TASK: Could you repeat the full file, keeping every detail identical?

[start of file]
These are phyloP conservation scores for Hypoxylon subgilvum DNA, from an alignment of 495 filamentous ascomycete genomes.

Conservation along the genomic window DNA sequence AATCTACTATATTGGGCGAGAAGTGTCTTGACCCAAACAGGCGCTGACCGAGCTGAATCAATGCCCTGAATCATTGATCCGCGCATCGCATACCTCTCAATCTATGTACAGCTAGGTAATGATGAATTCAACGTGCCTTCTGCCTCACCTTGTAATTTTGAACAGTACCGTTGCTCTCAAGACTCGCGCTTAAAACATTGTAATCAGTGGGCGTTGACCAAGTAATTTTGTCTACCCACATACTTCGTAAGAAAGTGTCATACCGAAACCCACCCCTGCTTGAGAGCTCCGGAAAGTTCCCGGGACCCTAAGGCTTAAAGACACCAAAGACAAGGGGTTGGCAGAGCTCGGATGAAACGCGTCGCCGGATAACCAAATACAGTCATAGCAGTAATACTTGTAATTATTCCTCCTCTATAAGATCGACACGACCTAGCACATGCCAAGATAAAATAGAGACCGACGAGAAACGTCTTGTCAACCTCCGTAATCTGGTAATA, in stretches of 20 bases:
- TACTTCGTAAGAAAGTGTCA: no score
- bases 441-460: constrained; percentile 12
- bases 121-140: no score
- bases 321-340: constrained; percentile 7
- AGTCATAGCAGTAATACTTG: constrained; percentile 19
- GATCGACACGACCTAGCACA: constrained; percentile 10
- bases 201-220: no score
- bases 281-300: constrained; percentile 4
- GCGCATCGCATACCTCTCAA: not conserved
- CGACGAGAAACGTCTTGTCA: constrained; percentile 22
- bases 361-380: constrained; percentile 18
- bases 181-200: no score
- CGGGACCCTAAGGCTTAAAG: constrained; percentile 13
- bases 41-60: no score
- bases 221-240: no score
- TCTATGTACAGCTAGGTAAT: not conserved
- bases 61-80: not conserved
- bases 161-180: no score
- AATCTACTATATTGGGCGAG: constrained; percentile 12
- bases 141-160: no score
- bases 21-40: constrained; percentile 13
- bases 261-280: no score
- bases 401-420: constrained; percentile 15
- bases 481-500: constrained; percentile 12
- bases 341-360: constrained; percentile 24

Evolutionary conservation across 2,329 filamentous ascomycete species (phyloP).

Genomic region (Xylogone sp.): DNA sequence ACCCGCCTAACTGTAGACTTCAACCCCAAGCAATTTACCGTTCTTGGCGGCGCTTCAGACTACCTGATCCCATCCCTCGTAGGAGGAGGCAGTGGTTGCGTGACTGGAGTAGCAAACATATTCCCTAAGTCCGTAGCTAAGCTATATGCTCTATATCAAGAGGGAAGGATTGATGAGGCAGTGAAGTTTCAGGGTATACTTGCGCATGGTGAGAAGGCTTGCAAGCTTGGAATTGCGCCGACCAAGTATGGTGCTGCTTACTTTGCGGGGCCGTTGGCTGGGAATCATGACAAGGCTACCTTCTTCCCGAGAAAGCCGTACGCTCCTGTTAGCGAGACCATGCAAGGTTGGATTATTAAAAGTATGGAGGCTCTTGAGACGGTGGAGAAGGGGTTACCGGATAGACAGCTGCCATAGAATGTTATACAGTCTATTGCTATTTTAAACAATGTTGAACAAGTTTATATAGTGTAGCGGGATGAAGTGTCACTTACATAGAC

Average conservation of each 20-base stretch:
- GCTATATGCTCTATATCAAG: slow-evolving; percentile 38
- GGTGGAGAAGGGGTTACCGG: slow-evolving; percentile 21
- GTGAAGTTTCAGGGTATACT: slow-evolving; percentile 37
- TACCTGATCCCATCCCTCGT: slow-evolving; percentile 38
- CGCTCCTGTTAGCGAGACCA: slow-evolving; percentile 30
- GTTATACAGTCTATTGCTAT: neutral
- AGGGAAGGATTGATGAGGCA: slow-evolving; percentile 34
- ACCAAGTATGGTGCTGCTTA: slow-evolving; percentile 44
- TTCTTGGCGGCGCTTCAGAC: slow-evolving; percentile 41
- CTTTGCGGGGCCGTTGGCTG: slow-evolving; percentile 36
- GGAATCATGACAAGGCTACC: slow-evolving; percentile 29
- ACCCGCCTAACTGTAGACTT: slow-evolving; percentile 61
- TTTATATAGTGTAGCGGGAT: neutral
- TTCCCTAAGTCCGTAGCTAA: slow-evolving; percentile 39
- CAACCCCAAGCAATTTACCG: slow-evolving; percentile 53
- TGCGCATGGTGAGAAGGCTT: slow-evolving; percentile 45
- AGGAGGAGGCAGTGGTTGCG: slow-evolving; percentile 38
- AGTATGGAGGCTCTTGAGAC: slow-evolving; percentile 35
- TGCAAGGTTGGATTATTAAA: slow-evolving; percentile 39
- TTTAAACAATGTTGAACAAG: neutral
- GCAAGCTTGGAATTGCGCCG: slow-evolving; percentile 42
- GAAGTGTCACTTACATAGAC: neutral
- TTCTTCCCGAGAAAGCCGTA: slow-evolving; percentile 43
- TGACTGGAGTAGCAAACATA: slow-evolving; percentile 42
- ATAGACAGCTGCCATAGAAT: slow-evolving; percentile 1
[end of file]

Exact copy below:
These are phyloP conservation scores for Hypoxylon subgilvum DNA, from an alignment of 495 filamentous ascomycete genomes.

Conservation along the genomic window DNA sequence AATCTACTATATTGGGCGAGAAGTGTCTTGACCCAAACAGGCGCTGACCGAGCTGAATCAATGCCCTGAATCATTGATCCGCGCATCGCATACCTCTCAATCTATGTACAGCTAGGTAATGATGAATTCAACGTGCCTTCTGCCTCACCTTGTAATTTTGAACAGTACCGTTGCTCTCAAGACTCGCGCTTAAAACATTGTAATCAGTGGGCGTTGACCAAGTAATTTTGTCTACCCACATACTTCGTAAGAAAGTGTCATACCGAAACCCACCCCTGCTTGAGAGCTCCGGAAAGTTCCCGGGACCCTAAGGCTTAAAGACACCAAAGACAAGGGGTTGGCAGAGCTCGGATGAAACGCGTCGCCGGATAACCAAATACAGTCATAGCAGTAATACTTGTAATTATTCCTCCTCTATAAGATCGACACGACCTAGCACATGCCAAGATAAAATAGAGACCGACGAGAAACGTCTTGTCAACCTCCGTAATCTGGTAATA, in stretches of 20 bases:
- TACTTCGTAAGAAAGTGTCA: no score
- bases 441-460: constrained; percentile 12
- bases 121-140: no score
- bases 321-340: constrained; percentile 7
- AGTCATAGCAGTAATACTTG: constrained; percentile 19
- GATCGACACGACCTAGCACA: constrained; percentile 10
- bases 201-220: no score
- bases 281-300: constrained; percentile 4
- GCGCATCGCATACCTCTCAA: not conserved
- CGACGAGAAACGTCTTGTCA: constrained; percentile 22
- bases 361-380: constrained; percentile 18
- bases 181-200: no score
- CGGGACCCTAAGGCTTAAAG: constrained; percentile 13
- bases 41-60: no score
- bases 221-240: no score
- TCTATGTACAGCTAGGTAAT: not conserved
- bases 61-80: not conserved
- bases 161-180: no score
- AATCTACTATATTGGGCGAG: constrained; percentile 12
- bases 141-160: no score
- bases 21-40: constrained; percentile 13
- bases 261-280: no score
- bases 401-420: constrained; percentile 15
- bases 481-500: constrained; percentile 12
- bases 341-360: constrained; percentile 24

Evolutionary conservation across 2,329 filamentous ascomycete species (phyloP).

Genomic region (Xylogone sp.): DNA sequence ACCCGCCTAACTGTAGACTTCAACCCCAAGCAATTTACCGTTCTTGGCGGCGCTTCAGACTACCTGATCCCATCCCTCGTAGGAGGAGGCAGTGGTTGCGTGACTGGAGTAGCAAACATATTCCCTAAGTCCGTAGCTAAGCTATATGCTCTATATCAAGAGGGAAGGATTGATGAGGCAGTGAAGTTTCAGGGTATACTTGCGCATGGTGAGAAGGCTTGCAAGCTTGGAATTGCGCCGACCAAGTATGGTGCTGCTTACTTTGCGGGGCCGTTGGCTGGGAATCATGACAAGGCTACCTTCTTCCCGAGAAAGCCGTACGCTCCTGTTAGCGAGACCATGCAAGGTTGGATTATTAAAAGTATGGAGGCTCTTGAGACGGTGGAGAAGGGGTTACCGGATAGACAGCTGCCATAGAATGTTATACAGTCTATTGCTATTTTAAACAATGTTGAACAAGTTTATATAGTGTAGCGGGATGAAGTGTCACTTACATAGAC

Average conservation of each 20-base stretch:
- GCTATATGCTCTATATCAAG: slow-evolving; percentile 38
- GGTGGAGAAGGGGTTACCGG: slow-evolving; percentile 21
- GTGAAGTTTCAGGGTATACT: slow-evolving; percentile 37
- TACCTGATCCCATCCCTCGT: slow-evolving; percentile 38
- CGCTCCTGTTAGCGAGACCA: slow-evolving; percentile 30
- GTTATACAGTCTATTGCTAT: neutral
- AGGGAAGGATTGATGAGGCA: slow-evolving; percentile 34
- ACCAAGTATGGTGCTGCTTA: slow-evolving; percentile 44
- TTCTTGGCGGCGCTTCAGAC: slow-evolving; percentile 41
- CTTTGCGGGGCCGTTGGCTG: slow-evolving; percentile 36
- GGAATCATGACAAGGCTACC: slow-evolving; percentile 29
- ACCCGCCTAACTGTAGACTT: slow-evolving; percentile 61
- TTTATATAGTGTAGCGGGAT: neutral
- TTCCCTAAGTCCGTAGCTAA: slow-evolving; percentile 39
- CAACCCCAAGCAATTTACCG: slow-evolving; percentile 53
- TGCGCATGGTGAGAAGGCTT: slow-evolving; percentile 45
- AGGAGGAGGCAGTGGTTGCG: slow-evolving; percentile 38
- AGTATGGAGGCTCTTGAGAC: slow-evolving; percentile 35
- TGCAAGGTTGGATTATTAAA: slow-evolving; percentile 39
- TTTAAACAATGTTGAACAAG: neutral
- GCAAGCTTGGAATTGCGCCG: slow-evolving; percentile 42
- GAAGTGTCACTTACATAGAC: neutral
- TTCTTCCCGAGAAAGCCGTA: slow-evolving; percentile 43
- TGACTGGAGTAGCAAACATA: slow-evolving; percentile 42
- ATAGACAGCTGCCATAGAAT: slow-evolving; percentile 1